Everybody knows the title track, I hope, and I seriously doubt that anyone out there has never heard "Ticket to Ride" or "Yesterday".  But between those familiar hits is a set list of some of the strongest songs the band has ever come up with.  The driving rocker "The Night Before", the folk-tinged "You've Got to Hide Your Love Away", and the George Harrison composition "Another Girl" keep the pace of side one at a gallop.  Side two starts out with Ringo's amusing rendition of Buck Owens' "Act Naturally", then moves through another handful of strong Beatles originals until we hit "I've Just Seen a Face", which probably takes the cake as my favorite early Beatles song.  The brisk drum beat fills us with the excitement of the newly found love that Paul sings about, and the unmatched energy contains the prototype of all hyperactive rock & roll that came after it. 
"Yesterday" is up next, and as most people know it's probably one of the most stirring and memorable songs of the era.  It's one of the most covered songs ever written (over 2200 versions), and one of the top grossing hits of all time.  Any Beatles collection that omits it is a foul misrepresentation of the band.
Interestingly enough, the process of writing "Yesterday" was filled with trouble.  The melody came to Paul one night in a dream, and on a following day over breakfast, in place of the now-famous titular line, he found himself singing "scrambled eggs."  The tune continued to develop, but he could never get that phrase out of his head, and it kept it from being fully realized for quite some time.  Furthermore, since the song had come to him (like all good art does) unbidden and without method, he was deeply concerned that he might have accidentally plagiarized some one else's work without knowing he'd done it.  He kept playing the song to various people in the music industry, asking if they'd heard it before, and after enough people said no, he decided it was his to record.
Help! is a definitive statement, a self-styled masterpiece from a band that had its feet firmly planted in an identity.  Some time after it's release, the Beatles had a fateful meeting with Bob Dylan, who introduced the boys to a something that would spin their lives and their music down a completely new path: Marijuana.  Once Mary Jane opened the gateway and the true spirit of the 60's flooded in, the Beatles were never the same.  In my opinion, they got a helluva lot better, but Help! stands as the final statement of the band as they started out: just a rock & roll group from Liverpool.

Wednesday, April 10, 2013

You Gotta Fight... For Your Right...

[The following article was written by me and is re-published from]

Growing up, I was a tender, sensitive child. Like many sensitive children, I was a target for bullies from an early age. It began when I joined a local soccer team and quickly found out that I wasn't very good at sports. The entire team used to gang up on me, including the middle-aged coach, who led the charge by responding to my inadequacy not with advice or encouragement, but with ridicule.
Pushed by my parents (who had only the best of intentions) to continue playing sports, I had similar experiences in tee-ball and basketball. By the time all the school children in my town were starting to get to know one another, I had a reputation.
Middle school was the worst. I had a handful of friends, and we were all outcasts, bullied to some extent by overlapping groups. There was one person in particular, who shall of course remain nameless, who singled me out from the very moment our eyes first met. We had apparently attended the same kindergarten glass, though I didn't recall that at the time, and he had remembered me all through grade school, even though we went to different schools. I recall the event as clearly as if it was yesterday, which begs the question if it really happened this way, or if this is a dramatized/traumatized memory:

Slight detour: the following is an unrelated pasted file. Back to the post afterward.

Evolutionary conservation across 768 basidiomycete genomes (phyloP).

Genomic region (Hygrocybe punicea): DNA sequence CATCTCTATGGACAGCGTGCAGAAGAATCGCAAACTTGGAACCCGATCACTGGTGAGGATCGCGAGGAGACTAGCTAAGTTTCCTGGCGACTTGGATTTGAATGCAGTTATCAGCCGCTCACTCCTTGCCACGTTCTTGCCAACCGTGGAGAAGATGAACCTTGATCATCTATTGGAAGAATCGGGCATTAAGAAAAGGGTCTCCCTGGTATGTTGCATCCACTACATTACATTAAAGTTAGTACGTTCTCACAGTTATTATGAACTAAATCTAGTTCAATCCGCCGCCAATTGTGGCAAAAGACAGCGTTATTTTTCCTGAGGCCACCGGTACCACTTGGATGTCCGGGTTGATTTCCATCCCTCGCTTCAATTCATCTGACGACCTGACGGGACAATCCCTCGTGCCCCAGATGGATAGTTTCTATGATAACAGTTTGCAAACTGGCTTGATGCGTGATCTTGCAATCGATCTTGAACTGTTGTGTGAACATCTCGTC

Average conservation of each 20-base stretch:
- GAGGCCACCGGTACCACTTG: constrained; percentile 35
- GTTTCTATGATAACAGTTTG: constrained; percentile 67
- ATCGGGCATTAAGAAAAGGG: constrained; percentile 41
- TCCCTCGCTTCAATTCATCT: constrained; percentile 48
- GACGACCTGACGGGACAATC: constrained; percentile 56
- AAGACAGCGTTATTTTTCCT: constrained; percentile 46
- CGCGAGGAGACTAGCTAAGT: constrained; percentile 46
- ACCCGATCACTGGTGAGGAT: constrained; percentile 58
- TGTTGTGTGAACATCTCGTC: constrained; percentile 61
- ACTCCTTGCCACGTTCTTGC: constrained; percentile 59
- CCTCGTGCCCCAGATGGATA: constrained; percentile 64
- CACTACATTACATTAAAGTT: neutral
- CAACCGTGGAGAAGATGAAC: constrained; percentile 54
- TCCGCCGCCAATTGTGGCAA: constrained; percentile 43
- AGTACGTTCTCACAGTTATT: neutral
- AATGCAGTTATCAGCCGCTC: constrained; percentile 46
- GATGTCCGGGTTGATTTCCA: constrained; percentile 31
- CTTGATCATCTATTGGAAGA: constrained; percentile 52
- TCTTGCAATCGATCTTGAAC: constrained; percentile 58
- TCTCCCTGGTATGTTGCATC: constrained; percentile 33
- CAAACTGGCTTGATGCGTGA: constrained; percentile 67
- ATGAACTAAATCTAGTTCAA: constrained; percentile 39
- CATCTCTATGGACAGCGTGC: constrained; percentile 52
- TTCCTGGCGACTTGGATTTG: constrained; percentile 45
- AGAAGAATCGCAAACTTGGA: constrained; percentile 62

I walked into 6th grade English class, and this person was already sitting at a table. As I looked around for a seat, he said to me, in the most threatening tone he could manage, “Hey Pete. You don't remember me, but I remember you.” I made a face at him, and he immediately mocked me to his gaggle of goons.
From there until 8th grade he made my life a living hell; trotting out many of the classic bullying moves in the process: kicking me into my locker, upsetting my lunch tray, mocking me in front of the whole school, etc.
When I went to high school I was still reeling from these experiences, and I was elated when I found out that the person in question had opted to attend a private high school, and I would never see him again. But high school held it's own challenges, less physical and immediate, perhaps, but no less condemning.
My response was to draw further inward. I got interested in Punk Rock and Heavy Metal, and through music found an identity that gave me enough confidence to get by until graduation. I learned to own my outsider status, to act as if it was my decision, not theirs. In the end, I became enough of a curiosity that by the time senior year came, I was friendly and conversational with everyone in my graduating class.
And when I went to college and I had the same experience so many of us have. All that class-warfare, the freaks and geeks vs. jocks and cheerleaders, that all melted away and suddenly we were just people. I never heard from most of my fellow graduates again, but the ones I have, even those that were bullies to me at one time or another, have met me as equals.
But sadly, my experiences left a lasting mark on me. By becoming so wrapped up in my outsider status, I found it difficult to become fully engaged with people who didn't share it. I may have owned it this time, but the feeling of standing outside looking in persisted. Years of being told I was insufficient had caused me to lack confidence at a deep level, and this showed up in the way I failed to apply myself to constructive activities, and I spent most of college in a marijuana-induced sleepwalk, wearing a girl-proof shell of fat and poor hygiene. I squeaked out of college in just under seven years with a degree in Philosophy, boasting a 2.1 GPA.